Gold rush: The battle over sunken treasure





Shipwrecks! Treasure! Gold, gold, gold! The hallmarks of treasure-hunting are the stuff of adventure stories, more than fun enough to make archaeologists, who are mounting increasing complaints against the pillaging of sunken ships, seem like wet blankets.

But more is at stake than just a few loose doubloons, they say. "The big picture is that a fair amount of humanity's past we don't know, and it's important we don't let it become lost forever," says maritime archaeologist James Delgado, head of the Institute of Nautical Archaeology.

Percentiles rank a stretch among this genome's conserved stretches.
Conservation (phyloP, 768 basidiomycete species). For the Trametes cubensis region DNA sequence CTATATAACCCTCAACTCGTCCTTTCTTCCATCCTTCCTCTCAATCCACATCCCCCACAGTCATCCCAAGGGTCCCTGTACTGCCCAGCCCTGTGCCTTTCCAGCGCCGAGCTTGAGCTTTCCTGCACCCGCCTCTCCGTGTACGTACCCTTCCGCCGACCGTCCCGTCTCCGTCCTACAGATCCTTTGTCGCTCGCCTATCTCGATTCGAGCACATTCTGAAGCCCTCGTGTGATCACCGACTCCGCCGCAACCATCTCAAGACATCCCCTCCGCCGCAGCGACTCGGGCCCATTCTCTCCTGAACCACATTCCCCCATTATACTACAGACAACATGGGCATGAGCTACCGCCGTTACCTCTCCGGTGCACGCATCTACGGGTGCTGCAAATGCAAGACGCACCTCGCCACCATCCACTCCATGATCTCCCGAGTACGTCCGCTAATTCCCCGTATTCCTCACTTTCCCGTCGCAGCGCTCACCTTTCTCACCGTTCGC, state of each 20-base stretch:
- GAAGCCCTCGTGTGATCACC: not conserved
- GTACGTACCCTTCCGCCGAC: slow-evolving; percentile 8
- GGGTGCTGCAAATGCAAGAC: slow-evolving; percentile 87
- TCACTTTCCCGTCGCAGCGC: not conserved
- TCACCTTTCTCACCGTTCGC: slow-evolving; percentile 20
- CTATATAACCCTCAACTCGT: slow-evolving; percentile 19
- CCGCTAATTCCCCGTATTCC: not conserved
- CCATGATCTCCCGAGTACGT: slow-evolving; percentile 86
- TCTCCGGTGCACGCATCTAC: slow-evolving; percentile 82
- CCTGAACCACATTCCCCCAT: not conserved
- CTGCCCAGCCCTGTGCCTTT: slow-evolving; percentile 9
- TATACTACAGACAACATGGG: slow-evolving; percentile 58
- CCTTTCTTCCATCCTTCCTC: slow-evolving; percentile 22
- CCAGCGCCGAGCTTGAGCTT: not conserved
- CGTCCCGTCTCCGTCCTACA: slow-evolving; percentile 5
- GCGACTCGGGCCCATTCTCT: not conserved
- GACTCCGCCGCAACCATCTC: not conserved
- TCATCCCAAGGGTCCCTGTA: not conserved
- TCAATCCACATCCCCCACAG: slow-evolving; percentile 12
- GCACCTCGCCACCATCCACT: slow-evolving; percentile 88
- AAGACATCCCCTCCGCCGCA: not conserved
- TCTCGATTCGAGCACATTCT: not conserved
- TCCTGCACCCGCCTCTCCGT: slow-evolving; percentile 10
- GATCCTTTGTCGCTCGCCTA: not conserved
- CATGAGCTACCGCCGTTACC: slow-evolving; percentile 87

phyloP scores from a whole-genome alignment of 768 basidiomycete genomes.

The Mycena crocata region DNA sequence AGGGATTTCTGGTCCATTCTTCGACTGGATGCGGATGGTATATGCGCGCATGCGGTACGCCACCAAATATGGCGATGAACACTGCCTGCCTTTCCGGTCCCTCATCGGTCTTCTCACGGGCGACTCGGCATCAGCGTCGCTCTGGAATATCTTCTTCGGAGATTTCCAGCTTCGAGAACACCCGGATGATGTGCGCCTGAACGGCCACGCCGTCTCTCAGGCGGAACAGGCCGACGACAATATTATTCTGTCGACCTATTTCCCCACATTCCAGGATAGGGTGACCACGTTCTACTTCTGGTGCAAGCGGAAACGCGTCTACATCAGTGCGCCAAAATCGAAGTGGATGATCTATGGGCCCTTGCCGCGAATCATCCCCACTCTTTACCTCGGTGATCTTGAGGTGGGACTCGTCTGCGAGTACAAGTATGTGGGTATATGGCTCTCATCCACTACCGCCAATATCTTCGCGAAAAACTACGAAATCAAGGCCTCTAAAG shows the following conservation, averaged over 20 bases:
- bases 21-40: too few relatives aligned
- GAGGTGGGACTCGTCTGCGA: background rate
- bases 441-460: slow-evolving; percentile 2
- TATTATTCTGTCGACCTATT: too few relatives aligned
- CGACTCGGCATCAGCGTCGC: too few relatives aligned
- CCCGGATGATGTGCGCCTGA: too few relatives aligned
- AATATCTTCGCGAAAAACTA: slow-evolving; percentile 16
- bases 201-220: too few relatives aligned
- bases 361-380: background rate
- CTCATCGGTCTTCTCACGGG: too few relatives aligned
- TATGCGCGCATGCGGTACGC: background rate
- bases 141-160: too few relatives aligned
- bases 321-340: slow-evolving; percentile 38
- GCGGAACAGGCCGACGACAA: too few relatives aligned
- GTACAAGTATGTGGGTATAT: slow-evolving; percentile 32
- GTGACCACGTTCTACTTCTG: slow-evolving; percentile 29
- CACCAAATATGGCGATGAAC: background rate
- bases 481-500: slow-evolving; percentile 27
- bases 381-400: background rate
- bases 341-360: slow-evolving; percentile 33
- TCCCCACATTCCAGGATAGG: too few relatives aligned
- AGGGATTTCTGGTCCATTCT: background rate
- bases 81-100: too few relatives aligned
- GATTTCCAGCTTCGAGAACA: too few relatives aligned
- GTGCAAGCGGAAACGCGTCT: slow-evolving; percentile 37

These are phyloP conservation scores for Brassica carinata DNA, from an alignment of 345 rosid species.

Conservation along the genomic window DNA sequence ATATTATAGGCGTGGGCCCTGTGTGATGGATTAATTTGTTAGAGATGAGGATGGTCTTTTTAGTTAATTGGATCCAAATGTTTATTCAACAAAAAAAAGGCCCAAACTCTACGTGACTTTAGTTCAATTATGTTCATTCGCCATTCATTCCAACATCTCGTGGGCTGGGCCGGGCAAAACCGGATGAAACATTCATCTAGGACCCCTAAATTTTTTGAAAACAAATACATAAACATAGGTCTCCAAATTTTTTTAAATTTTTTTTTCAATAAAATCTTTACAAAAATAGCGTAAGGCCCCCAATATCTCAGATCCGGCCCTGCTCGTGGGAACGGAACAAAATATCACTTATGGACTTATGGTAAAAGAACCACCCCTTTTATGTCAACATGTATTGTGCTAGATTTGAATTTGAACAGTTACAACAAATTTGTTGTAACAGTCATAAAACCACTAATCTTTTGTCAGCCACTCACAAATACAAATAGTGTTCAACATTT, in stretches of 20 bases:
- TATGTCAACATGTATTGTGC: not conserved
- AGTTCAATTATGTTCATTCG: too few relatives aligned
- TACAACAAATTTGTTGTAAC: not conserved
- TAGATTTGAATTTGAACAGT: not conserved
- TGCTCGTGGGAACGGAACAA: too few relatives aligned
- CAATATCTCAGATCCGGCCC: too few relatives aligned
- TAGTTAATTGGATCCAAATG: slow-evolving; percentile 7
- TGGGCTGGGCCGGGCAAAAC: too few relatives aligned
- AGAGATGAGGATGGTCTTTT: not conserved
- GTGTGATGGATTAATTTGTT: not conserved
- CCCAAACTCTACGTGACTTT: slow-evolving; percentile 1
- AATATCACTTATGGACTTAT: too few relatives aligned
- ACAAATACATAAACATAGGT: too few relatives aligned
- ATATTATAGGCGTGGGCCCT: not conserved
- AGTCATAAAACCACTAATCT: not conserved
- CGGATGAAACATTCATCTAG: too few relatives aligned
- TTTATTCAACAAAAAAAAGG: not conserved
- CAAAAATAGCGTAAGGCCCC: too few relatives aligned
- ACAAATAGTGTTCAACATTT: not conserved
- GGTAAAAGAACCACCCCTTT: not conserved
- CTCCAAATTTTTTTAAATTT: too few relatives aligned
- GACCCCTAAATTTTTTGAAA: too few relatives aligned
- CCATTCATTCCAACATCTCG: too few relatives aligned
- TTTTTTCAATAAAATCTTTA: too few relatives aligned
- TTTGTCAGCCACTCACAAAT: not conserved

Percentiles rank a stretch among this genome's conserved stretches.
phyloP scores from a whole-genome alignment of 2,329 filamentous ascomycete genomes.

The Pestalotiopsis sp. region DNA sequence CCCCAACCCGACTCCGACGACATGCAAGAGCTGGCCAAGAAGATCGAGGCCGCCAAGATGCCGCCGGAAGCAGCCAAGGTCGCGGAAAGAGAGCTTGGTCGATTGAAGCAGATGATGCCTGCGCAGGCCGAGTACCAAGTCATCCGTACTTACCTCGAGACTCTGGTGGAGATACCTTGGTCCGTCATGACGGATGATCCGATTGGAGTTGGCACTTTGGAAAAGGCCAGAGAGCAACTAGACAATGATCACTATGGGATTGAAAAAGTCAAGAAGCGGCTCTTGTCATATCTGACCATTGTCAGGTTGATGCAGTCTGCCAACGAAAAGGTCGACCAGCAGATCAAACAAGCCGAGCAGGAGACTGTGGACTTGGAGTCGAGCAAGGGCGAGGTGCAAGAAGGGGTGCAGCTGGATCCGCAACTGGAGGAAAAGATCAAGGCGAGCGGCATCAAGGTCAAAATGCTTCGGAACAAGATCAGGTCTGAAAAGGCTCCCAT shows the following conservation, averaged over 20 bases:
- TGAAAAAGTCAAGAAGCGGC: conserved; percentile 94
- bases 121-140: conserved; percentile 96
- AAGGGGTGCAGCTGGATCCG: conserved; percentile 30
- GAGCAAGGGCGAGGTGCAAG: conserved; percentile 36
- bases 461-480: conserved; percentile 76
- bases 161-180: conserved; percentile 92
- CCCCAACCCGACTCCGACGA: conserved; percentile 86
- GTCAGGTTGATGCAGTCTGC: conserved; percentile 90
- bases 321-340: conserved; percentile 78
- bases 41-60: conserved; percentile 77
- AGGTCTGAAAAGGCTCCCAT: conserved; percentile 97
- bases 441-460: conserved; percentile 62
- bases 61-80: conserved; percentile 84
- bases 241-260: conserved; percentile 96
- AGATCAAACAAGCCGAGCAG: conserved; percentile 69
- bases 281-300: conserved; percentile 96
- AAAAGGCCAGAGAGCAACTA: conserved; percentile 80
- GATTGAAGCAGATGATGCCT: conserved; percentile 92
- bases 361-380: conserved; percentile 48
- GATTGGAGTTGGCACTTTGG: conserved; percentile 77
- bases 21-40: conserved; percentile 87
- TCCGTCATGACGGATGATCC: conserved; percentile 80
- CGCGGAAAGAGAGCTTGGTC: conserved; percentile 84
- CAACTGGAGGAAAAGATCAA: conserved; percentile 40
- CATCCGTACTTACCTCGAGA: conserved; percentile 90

The latest flashpoint comes with the recent premiere of the show Treasure Quest on cable's Discovery Channel (Thurs. 10 pm ET/PT), which follows deepwater exploration company Odyssey Marine Exploration as its teams explore two historic shipwrecks. Odyssey is in hot water with Spain over one of them, fighting it out in U.S. federal court over rights to the wreckage code-named the "Black Swan." Odyssey announced the discovery of the shipwreck site in 2007.


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